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Survey of scientists shows dissatisfaction with National Science Challenges

Almost 300 scientists from government science institutions, universities and independent research organisations have condemned the way in which the Government’s National Science Challenges are being rolled out. They also are questioning the potential of the challenges to deliver benefit to New Zealand, according to a recent poll run by the New Zealand Association of Scientists.

The results, published on the NZAS website, contradict ministerial assurances that there are no problems with the challenges process.

NZAS President Nicola Gaston, in a media statement, said the sad thing about the survey responses was how disengaged scientists had become from the process.

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Host proposals sought for Food Safety Science & Research Centre

Science and Innovation Minister Steven Joyce and Food Safety Minister Nikki Kaye have invited seven organisations to participate in a Request for Proposals to host the Food Safety Science and Research Centre.

The centre is being established to promote, co-ordinate, and deliver food safety science and research, in response to a key recommendation from the Government Inquiry into the Whey Protein Concentrate (WPC) Contamination incident.

The Ministry of Business, Innovation and Employment and the Ministry for Primary Industries are working together to decide the best possible host for the centre.

Among the criteria will be good linkages to international regulators, research organisations and the food industry.

The seven organisations that are eligible to respond to the RfP are:

1. AgResearch

The Cawthron Institute

The Institute of Environmental Science and Research

Massey University

Plant and Food Research

The University of Auckland

The University of Otago

Responses to the RfP are due by 29 August.

The Centre is expected to be operational by late 2014.

The RfP can be found here.

Website provides access to bioresource processing technology

 The Bioresource Processing Alliance’s new website provides a gateway to some of New Zealand’s top scientists, engineers and economic specialists in biological resource processing.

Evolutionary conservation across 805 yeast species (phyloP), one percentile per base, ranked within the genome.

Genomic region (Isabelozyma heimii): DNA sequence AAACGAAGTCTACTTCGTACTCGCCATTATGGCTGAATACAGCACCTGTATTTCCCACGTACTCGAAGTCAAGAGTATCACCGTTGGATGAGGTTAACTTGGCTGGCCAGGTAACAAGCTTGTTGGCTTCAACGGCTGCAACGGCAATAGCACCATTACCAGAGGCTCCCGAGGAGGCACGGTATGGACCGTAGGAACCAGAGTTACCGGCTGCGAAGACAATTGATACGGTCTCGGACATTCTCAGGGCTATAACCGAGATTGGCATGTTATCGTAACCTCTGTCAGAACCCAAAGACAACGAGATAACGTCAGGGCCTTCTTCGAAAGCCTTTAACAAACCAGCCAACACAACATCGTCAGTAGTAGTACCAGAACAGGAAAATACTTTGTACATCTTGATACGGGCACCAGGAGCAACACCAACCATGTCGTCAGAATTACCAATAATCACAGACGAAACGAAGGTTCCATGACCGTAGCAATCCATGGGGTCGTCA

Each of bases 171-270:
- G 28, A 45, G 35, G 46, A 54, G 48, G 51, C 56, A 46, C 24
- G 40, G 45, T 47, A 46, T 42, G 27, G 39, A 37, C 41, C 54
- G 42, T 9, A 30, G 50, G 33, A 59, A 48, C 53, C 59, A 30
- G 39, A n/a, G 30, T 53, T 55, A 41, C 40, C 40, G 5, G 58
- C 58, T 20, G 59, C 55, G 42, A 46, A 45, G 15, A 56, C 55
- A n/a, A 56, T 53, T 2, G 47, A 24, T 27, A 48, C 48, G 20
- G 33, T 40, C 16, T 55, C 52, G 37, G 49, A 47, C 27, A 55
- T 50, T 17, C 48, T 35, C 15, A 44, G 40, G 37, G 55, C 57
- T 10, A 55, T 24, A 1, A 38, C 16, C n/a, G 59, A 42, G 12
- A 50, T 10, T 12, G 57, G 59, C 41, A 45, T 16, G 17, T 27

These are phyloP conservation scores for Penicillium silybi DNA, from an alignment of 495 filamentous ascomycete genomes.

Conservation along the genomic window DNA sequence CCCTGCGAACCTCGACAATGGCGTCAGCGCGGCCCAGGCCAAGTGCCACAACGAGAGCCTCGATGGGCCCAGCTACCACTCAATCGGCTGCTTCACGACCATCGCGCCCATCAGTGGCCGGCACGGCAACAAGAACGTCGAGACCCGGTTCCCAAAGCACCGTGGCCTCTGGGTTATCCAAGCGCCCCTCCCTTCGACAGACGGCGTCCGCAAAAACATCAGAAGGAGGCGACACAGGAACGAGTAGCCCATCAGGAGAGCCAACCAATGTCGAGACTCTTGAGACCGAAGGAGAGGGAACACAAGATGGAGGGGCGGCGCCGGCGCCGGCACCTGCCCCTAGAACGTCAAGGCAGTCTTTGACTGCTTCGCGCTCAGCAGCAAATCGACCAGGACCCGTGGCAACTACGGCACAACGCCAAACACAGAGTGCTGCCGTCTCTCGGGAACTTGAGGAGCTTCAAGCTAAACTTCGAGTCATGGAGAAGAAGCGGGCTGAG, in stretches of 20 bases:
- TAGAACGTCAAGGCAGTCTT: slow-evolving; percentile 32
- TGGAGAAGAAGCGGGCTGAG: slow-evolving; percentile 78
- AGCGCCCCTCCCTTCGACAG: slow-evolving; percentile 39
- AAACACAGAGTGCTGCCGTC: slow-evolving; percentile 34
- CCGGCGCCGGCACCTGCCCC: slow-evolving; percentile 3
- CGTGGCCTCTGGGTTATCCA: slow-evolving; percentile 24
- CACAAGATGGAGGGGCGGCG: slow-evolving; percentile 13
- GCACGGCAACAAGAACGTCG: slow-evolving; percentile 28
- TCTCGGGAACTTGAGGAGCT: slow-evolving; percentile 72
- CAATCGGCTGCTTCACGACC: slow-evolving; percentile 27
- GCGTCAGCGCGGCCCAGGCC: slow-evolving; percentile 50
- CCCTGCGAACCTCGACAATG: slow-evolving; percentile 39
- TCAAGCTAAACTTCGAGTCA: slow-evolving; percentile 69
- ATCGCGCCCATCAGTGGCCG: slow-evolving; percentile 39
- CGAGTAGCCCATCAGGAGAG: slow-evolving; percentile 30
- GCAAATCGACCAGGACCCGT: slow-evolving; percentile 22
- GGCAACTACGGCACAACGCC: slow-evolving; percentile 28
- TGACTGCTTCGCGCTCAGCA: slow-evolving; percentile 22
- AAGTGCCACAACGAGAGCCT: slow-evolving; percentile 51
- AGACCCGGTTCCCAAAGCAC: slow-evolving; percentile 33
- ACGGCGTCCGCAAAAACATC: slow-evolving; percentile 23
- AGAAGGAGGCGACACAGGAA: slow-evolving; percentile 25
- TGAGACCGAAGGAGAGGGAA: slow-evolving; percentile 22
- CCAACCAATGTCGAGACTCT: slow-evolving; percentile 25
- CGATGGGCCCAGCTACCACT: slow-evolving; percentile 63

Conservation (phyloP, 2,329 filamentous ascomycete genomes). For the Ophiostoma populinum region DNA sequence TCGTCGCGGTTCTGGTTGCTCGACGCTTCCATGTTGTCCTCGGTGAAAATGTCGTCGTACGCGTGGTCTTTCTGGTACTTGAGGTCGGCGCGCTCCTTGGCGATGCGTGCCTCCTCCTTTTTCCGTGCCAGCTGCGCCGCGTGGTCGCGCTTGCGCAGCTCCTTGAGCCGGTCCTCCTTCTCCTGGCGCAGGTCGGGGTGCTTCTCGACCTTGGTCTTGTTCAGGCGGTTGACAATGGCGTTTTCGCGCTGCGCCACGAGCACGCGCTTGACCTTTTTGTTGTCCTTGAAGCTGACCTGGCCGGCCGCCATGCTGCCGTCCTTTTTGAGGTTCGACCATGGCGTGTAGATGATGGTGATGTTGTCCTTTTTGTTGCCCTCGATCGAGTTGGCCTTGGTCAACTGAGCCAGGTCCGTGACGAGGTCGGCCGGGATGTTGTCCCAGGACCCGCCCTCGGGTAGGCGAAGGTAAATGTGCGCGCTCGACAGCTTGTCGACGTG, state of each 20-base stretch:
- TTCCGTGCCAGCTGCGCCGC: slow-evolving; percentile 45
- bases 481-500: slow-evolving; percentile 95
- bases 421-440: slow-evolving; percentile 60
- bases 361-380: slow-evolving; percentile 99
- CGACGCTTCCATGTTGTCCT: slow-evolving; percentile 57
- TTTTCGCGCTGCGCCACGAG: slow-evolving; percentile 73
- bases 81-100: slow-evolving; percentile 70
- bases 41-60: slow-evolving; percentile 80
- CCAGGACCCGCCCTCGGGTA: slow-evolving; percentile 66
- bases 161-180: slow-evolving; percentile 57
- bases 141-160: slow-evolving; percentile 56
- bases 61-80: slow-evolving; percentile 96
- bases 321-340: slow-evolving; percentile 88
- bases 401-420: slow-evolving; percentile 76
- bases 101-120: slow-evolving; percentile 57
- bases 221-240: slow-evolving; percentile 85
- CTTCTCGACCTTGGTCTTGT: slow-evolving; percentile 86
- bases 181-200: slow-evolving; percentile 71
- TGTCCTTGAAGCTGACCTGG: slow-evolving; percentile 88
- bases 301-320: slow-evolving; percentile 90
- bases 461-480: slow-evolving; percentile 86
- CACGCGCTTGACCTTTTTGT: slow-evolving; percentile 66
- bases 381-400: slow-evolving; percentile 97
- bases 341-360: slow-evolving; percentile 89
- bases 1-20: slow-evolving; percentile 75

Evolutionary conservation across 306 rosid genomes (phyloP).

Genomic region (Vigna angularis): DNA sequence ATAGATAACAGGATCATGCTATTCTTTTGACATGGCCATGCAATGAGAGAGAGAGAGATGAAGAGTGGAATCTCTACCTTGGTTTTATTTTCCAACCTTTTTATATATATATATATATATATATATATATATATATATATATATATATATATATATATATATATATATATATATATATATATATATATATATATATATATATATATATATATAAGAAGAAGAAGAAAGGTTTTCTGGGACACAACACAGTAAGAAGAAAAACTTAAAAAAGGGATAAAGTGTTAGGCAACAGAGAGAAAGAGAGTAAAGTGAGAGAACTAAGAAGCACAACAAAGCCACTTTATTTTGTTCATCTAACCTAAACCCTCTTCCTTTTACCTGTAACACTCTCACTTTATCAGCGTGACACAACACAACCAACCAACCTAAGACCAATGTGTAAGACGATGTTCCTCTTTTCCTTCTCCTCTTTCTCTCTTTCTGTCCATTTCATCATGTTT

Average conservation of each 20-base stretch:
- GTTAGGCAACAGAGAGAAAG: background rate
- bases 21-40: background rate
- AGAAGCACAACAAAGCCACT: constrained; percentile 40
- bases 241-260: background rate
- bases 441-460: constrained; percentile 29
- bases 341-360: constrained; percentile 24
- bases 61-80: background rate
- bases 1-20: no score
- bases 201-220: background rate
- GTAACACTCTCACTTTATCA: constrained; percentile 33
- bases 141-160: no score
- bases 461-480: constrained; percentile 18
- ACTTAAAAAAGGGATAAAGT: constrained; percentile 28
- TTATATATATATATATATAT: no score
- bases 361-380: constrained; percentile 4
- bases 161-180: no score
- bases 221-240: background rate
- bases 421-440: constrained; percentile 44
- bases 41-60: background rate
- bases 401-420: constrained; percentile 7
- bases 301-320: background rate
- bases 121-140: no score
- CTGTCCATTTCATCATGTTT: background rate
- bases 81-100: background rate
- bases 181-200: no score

The BPA, an alliance between four of the country’s national research providers – AgResearch, Callaghan Innovation, Plant & Food Research and Scion – aims to expand New Zealand’s export opportunities by adding value to biological resources. Many of these resources are low value secondary by-products and waste streams from primary industries.

BPA board chairman Garth Carnaby says  the website will enable businesses and investors to tap into some of the best technical facilities, research and processing knowledge available in the country.

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Govt announces new funding for sheep and beef genetics research – but is it “corporate welfare”?

The Taxpayer’s Union has challenged new government funding of the sheep and beef sector.

Science and Innovation Minister Steven Joyce yesterday announced a $15 million investment over five years into advances in genetics research that will improve the profitability of New Zealand’s sheep and beef sector.

A new partnership, Beef + Lamb New Zealand Genetics, will also bring together New Zealand’s existing sheep and beef genetics research by consolidating Sheep Improvement Ltd, the Beef + Lamb New Zealand Central Progeny Test, and Ovita.

Total funding for the new project from government and industry sources will be up to $8.8 million a year.